Did You Know Vitamin D Is Actually A Hormone?

| Updated: June 29, 2022 1:21 pm

Maintaining proper levels of vitamin D is crucial to overall health and wellness. Deficiency of the sunshine vitamin is correlated with more than 53 disease states, including breast cancer, multiple sclerosis, osteoporosis, and rheumatoid arthritis, as well as a host of mental health conditions.

Vitamin D is often referred to as the “sunshine vitamin” because vitamin D3 production in the skin is activated by the sun’s ultraviolet B (UVB) rays. Despite being called a vitamin, it is actually a hormone produced within the body.

Vitamin D is naturally produced when UVB light is absorbed by the skin, converting a specialized cholesterol to pre-vitamin D3. Pre-vitamin D3 then converts to vitamin D3 in the skin and transfers to the bloodstream over several days. After reaching the liver, vitamin D requires two metabolic conversions to become calcitriol – the active form of vitamin D. Calcitriol binds to vitamin D receptors in nearly every cell throughout the body.

Though it sounds complicated, this process is regulated naturally by the body. The bioavailability of vitamin D is managed by several internal control mechanisms to ensure your body gets only what it needs. When vitamin D levels are maintained, this hormone boosts your immune system — readying you for any physical or mental challenge that comes your way.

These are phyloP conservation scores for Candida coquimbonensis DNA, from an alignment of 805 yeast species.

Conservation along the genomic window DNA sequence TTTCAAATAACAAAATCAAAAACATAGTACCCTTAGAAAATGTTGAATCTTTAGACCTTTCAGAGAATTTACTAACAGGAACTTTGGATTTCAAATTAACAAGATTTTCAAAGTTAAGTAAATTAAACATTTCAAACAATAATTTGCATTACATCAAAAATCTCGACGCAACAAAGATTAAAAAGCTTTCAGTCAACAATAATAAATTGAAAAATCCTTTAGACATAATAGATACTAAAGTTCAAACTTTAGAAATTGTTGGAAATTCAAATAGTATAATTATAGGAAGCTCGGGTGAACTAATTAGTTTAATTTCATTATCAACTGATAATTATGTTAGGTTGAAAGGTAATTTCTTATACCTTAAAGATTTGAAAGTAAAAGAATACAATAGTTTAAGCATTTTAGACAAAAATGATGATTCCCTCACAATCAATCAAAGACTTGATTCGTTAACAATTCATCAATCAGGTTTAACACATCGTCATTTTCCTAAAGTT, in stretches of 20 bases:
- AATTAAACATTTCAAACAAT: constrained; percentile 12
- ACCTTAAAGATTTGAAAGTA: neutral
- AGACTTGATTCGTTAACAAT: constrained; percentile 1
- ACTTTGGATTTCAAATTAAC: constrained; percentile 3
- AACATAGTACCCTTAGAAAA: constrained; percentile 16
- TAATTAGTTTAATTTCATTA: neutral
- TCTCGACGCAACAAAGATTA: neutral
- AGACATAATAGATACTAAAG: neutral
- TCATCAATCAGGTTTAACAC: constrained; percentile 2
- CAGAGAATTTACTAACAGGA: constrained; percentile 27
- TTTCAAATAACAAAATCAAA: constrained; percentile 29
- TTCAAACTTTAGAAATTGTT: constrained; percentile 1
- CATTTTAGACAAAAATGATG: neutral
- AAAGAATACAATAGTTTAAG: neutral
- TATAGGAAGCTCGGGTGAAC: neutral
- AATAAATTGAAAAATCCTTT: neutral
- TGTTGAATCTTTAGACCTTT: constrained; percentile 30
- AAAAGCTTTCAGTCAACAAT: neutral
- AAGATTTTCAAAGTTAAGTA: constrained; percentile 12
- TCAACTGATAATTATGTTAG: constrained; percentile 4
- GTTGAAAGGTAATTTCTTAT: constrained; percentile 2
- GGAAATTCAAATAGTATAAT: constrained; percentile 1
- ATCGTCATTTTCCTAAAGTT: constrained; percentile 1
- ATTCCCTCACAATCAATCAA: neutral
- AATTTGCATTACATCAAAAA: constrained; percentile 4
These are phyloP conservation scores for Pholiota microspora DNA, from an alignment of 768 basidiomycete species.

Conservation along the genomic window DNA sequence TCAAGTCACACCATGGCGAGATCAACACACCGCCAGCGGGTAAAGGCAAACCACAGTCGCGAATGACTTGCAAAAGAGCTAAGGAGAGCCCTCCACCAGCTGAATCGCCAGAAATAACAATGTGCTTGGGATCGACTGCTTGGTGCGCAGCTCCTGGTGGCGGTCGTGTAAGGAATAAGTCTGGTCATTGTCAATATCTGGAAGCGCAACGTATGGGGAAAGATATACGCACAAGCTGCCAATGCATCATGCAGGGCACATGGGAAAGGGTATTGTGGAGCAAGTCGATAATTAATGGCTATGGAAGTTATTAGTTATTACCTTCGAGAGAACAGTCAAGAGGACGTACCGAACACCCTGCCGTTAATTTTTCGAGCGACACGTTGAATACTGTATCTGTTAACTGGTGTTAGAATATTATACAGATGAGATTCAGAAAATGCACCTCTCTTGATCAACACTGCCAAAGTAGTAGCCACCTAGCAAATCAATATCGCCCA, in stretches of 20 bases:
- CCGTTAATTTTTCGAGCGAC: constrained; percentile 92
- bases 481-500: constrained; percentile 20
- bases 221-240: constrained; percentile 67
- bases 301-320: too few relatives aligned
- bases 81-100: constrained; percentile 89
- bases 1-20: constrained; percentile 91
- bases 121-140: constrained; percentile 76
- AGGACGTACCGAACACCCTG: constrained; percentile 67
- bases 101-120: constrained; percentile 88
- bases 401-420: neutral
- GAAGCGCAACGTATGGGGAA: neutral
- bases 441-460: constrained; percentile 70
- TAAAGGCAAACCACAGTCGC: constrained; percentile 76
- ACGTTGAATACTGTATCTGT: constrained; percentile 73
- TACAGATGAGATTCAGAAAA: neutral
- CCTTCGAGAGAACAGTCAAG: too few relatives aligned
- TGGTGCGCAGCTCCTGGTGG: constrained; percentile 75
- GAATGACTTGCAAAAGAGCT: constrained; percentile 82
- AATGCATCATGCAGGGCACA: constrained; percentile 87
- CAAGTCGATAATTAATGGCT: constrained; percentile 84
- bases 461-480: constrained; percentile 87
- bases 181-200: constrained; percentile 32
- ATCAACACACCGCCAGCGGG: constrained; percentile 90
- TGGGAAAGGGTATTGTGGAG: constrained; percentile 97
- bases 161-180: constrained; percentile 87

Overcoming Obstacles

Studies have shown that vitamin D insufficiency is widespread, with approximately 77% of the global population experiencing low levels of vitamin D [1,2]. Awareness of the importance of vitamin D’s role in overall health is crucial to living your healthiest life.

While spending time in the sun sounds easy, the shift from an agrarian society into today’s information age has directly affected our lifestyle — which now includes sitting behind a computer screen for hours each day. Our indoor society is exposed to the sun much less than prior generations. 

When we do make time to enjoy the beauty of the outdoors, too often we cover our arms, legs and face with lightweight clothing and wide-brimmed hats. This is in large part thanks to increased awareness of sunburn and skin cancer risks, as well as to prevent premature skin aging. Such awareness has led to increased protection from the sun’s harmful UVA rays. However, these measures also block beneficial UVB rays, which has resulted in epidemic levels of vitamin D deficiency. 

Science Says, More Sun Please

Not yet convinced of the health benefits gained from exposure to sunlight? Just look to the science. Daily exposure to sunlight has been shown to reduce the incidence of multiple sclerosis, type 1 diabetes, hypertension, and even the occurrence and mortality from multiple forms of cancer. A 20-year study following approximately 30,000 subjects found that those who avoided exposure to the sun were twice as likely to die from all causes. This research corroborates several prior studies that stated diminished exposure to the sun is a risk factor for all-cause mortality.

Also Read: Key To Happiness? It’s All In Your Food!

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